Yale researcher brings photography’s material history to new scale

Wednesday, May 11, 2016

It was April 1999 when a client of Paul Messier came to him with a straight question: was his recently purchased photograph really by American sociologist and landmark photographer, Lewis Hine?

The print, of Hine’s famous Powerhouse Mechanic, had come onto the art market in the late 1980s. To establish authenticity of the photograph, Messier, a private art conservator in Boston at the time, relied on available secondary sources such as back printed manufacturer logos, paper fibers, and fluorescence to determine the print, and many others from the same source, was a deliberate fraud made after Hine’s death in 1940. “These prints eventually were subject to a FBI investigation. With such high stakes, I really should have been able to bring firsthand knowledge based on materials, but I felt somewhat exposed - being reliant on my own interpretation of secondary sources was a major problem,” explains Messier, now head of the Lens Media Lab at Yale’s Institute for the Preservation of Cultural Heritage (IPCH).

In the early 1990s web-based consumerism, coupled with the notable rise of a certain online auction site, began to seep into public consciousness. For the first time, photographic papers and other primary sources from the medium’s history were there for the taking.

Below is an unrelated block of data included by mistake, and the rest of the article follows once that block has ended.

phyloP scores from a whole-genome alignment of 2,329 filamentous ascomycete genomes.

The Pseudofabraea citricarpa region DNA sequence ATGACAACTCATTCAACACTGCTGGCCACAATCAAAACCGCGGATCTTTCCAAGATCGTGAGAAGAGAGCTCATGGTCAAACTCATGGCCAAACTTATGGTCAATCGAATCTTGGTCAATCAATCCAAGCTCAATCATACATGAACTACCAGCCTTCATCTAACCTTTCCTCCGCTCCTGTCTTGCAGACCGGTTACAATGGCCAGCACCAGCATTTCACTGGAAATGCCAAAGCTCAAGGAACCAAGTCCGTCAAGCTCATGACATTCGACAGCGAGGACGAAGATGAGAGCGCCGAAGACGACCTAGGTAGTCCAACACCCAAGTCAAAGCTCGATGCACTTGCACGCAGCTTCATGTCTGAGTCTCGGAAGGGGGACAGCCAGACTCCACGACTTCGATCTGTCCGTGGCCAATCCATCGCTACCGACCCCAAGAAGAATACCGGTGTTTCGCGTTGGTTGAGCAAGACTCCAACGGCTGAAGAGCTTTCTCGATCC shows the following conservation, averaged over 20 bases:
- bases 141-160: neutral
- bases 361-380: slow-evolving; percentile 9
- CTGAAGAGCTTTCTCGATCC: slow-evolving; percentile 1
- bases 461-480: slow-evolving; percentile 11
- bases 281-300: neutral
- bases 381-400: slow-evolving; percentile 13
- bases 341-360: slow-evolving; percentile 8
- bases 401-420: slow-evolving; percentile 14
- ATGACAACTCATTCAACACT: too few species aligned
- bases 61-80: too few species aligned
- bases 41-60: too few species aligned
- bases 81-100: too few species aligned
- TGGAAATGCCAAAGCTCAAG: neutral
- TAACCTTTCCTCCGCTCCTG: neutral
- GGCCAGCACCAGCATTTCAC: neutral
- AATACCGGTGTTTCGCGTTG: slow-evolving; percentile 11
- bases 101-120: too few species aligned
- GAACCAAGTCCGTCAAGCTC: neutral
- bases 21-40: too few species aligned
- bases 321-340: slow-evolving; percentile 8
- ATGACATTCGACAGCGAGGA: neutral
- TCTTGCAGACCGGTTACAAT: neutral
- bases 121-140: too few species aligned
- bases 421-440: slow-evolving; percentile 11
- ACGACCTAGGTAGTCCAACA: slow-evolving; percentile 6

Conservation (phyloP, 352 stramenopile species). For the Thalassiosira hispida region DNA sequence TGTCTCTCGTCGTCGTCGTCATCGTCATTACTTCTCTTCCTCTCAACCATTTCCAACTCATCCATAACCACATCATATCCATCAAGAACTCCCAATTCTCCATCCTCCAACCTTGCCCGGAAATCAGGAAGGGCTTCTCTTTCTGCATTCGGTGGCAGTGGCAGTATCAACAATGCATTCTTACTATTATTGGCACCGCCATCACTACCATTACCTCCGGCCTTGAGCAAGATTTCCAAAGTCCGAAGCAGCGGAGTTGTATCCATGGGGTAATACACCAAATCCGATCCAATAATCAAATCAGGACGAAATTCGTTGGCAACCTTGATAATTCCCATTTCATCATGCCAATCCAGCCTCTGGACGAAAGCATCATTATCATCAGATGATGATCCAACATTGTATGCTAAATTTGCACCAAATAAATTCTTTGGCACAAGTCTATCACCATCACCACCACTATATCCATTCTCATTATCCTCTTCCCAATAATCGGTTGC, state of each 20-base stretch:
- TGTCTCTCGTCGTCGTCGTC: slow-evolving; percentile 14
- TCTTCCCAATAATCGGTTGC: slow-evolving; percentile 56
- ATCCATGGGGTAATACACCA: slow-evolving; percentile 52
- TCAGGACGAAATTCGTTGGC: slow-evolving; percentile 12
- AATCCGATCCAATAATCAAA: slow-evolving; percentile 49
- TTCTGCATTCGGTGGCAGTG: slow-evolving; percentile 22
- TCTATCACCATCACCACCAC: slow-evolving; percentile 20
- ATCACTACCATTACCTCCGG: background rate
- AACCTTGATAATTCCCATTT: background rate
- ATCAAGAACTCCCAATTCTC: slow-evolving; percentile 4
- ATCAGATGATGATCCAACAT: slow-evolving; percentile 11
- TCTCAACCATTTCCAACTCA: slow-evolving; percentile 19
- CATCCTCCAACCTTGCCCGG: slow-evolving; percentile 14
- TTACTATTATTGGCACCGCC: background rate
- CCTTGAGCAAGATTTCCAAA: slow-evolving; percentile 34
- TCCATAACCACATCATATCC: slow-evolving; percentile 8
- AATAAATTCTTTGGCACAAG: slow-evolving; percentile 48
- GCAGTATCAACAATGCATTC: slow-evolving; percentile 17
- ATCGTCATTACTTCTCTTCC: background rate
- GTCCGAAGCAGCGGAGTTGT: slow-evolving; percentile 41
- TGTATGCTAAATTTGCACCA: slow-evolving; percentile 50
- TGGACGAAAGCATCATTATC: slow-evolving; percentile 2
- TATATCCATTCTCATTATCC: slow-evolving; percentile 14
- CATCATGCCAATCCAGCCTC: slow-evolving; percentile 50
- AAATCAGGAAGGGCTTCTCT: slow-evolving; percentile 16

What Messier calls “the genome of the photographic medium” was up for sale. “With analog photography being replaced by digital photography, we had a fairly narrow window to establish a baseline. The opportunity was to aggregate these historic materials and conserve them for further study,” recalls Messier, who set to amassing a photographic paper collection, now considered the largest of its kind in the world, that is presently housed at the IPCH at West Campus.

Photography exploded as an accessible and broadly popular medium during the first decades of the twentieth century. Prior to the mid-1940s, black and white photography was the preeminent medium for visual communication, pre-dating television, color photography, and color printing in glossy magazines. “The diversity and differentiation in black and white prints is sometimes subtle, sometimes dramatic, but it always serves the intention of the photographer. Before mid-century there was a huge range of materials to support a broader spectrum of expressive and functional possibilities,” explains Messier, who began to examine ways to classify this diversity.

“The manufacturers created a language for their products. Every package of paper described four basic attributes of paper: thickness, gloss, color, and texture. I started with that,” recalls Messier.